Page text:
The UC Davis Regional Center for Change is conducting an unprecedented study on the Sacramento region’s youth to better understand the disparities in youth well being.
The study will focus on four different sectors – education, health, employment and civic engagement.
“All of those [subjects] are necessary for a healthy youth, healthy region,” said Professor Jonathan London, the director of the study. “We are looking into what the conditions of those are and how the region can be even better.“
London and others are hoping to use the information they yield to make a positive impact on the Sacramento region’s youth. Their aim is to change public policy to better support youth struggling in the four sectors they have identified.
Commissioned by the Sierra Health Foundation (SHF) and partially funded by the California Endowment (CAE), the $1 million study will take two years to fully complete. The SHF has already been investing in communities in the area for the past three years, and wanted to take on a bigger project.
“The key to improving outcomes for youth in the region is investing in youth leadership,” said Diane Littlefield, the senior program officer at the SHF.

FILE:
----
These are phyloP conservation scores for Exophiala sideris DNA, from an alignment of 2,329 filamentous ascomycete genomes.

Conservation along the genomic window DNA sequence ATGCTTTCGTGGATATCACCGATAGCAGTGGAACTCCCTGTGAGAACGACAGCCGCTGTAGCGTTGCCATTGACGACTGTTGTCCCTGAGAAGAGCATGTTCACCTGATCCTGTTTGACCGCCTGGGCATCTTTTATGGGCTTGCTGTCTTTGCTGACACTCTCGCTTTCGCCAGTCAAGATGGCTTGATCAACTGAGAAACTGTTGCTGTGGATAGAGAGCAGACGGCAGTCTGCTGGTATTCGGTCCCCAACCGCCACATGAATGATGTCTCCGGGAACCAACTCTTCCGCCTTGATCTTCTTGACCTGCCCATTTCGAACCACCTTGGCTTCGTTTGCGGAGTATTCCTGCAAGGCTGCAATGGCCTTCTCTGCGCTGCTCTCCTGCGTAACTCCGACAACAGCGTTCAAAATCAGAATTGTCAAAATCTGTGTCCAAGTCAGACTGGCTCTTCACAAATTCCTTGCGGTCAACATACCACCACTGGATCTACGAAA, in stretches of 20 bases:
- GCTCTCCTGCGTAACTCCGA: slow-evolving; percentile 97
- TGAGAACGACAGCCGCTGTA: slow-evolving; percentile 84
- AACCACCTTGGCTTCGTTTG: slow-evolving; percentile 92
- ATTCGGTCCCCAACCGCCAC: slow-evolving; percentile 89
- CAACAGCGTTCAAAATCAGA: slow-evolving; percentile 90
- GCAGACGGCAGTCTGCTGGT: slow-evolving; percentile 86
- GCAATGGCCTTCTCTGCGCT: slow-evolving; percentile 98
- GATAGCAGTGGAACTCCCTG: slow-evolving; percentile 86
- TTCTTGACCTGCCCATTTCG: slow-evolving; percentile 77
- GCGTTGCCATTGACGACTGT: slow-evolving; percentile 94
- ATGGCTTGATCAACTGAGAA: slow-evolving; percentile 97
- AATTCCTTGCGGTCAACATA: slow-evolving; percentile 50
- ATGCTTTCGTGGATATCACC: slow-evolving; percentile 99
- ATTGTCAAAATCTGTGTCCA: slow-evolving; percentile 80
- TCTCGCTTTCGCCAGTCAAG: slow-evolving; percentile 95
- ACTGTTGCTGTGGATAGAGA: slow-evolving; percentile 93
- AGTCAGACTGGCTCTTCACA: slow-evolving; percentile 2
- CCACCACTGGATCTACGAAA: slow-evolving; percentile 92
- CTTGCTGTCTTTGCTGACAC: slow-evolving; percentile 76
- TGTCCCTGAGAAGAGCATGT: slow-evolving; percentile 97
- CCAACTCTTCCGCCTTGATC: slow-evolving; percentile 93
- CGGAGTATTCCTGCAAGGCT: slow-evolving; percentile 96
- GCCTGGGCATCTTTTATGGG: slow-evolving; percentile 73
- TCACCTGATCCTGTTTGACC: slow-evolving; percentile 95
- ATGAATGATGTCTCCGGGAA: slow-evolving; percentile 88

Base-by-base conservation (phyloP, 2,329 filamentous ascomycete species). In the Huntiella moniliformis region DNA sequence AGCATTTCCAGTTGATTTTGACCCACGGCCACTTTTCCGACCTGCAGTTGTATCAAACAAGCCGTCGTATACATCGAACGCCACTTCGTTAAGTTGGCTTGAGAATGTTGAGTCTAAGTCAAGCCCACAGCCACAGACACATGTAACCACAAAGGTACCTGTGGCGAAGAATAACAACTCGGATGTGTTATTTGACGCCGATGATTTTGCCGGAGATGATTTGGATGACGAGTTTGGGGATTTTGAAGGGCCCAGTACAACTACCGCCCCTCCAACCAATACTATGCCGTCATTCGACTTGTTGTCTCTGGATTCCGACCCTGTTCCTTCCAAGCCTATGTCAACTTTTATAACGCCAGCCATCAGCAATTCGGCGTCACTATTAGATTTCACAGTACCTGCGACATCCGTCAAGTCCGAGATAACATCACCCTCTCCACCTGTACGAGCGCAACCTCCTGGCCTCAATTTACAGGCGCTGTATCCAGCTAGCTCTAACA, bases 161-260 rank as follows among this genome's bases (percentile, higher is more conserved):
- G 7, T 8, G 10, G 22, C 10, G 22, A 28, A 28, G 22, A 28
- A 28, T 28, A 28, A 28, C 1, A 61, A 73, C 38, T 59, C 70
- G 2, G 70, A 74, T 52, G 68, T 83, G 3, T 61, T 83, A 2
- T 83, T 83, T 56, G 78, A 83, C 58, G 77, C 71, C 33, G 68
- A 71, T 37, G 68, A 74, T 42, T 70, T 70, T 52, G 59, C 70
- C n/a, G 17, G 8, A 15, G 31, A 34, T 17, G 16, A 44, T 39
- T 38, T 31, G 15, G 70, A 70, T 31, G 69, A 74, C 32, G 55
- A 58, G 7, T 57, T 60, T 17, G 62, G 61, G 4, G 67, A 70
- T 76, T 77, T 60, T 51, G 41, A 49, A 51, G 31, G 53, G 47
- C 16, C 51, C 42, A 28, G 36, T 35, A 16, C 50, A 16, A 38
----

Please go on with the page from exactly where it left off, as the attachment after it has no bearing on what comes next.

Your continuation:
Students who don’t graduate from high school result in fewer outcomes, and directly correlate with poorer health status, Littlefield said. These statistics have created concern for people like her at the SHF.
In order to conduct the study thoroughly, Littlefield said, the SHF asked the Center for Regional Change (CRC) to take the lead.
“We like the [CRC] because they are planning to look at all sectors and how they relate together,” Littlefield said. “They have brought together an incredible team to research this.“
There have been studies on education and graduation rates with health outcomes in Sacramento before, but there has yet to be a study that has been regional and looking at all sectors at the same time.
“The problem is so big one county can’t do it on their own and has to be a collaborative effort,” London said. “We have to work on a regional scale and if we can do that, we can have a fantastic youth.“
The SHF will be releasing their findings this fall along with continual public updates to get the word out about what they are doing.
“We are hoping to inform organizations and policymakers on how they utilize their resources,” Littlefield said. “With this information, we will better view our youth as an asset with resources.“
CORY BULLIS can be reached at firstname.lastname@example.org.